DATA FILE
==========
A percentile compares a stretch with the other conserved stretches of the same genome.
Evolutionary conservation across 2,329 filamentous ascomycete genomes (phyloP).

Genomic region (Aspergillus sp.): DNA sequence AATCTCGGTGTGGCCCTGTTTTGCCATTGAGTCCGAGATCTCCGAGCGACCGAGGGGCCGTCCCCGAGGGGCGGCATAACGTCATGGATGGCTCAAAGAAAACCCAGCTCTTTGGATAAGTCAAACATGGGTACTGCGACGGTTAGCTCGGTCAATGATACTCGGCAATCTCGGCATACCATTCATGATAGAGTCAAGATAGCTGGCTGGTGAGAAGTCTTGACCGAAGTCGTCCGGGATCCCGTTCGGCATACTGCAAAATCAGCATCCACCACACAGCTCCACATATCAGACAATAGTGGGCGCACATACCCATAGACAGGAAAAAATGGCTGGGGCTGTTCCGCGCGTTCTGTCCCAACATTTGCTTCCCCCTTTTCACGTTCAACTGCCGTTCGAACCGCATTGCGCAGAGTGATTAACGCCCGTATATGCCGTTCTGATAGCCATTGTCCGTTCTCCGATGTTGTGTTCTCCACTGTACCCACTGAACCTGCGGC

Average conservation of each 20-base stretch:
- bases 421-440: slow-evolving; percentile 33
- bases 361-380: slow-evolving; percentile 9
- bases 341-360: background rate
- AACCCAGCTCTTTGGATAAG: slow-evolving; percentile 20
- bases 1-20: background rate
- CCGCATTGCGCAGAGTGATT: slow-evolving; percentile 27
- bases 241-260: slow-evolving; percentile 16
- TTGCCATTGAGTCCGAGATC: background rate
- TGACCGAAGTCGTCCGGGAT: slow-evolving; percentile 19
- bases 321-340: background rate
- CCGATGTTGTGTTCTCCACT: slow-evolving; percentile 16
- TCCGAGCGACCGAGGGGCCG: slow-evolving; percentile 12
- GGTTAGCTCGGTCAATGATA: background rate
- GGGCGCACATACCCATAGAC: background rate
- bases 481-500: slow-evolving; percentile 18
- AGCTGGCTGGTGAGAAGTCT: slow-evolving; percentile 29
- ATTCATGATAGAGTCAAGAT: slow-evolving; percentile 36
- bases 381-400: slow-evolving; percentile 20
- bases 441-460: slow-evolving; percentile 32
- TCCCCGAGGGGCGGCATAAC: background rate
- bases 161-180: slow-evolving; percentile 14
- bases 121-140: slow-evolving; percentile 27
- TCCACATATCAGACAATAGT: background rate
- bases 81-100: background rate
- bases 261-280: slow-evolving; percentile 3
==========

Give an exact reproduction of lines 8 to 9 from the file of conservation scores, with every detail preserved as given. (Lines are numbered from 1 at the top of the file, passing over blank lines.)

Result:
- AACCCAGCTCTTTGGATAAG: slow-evolving; percentile 20
- bases 1-20: background rate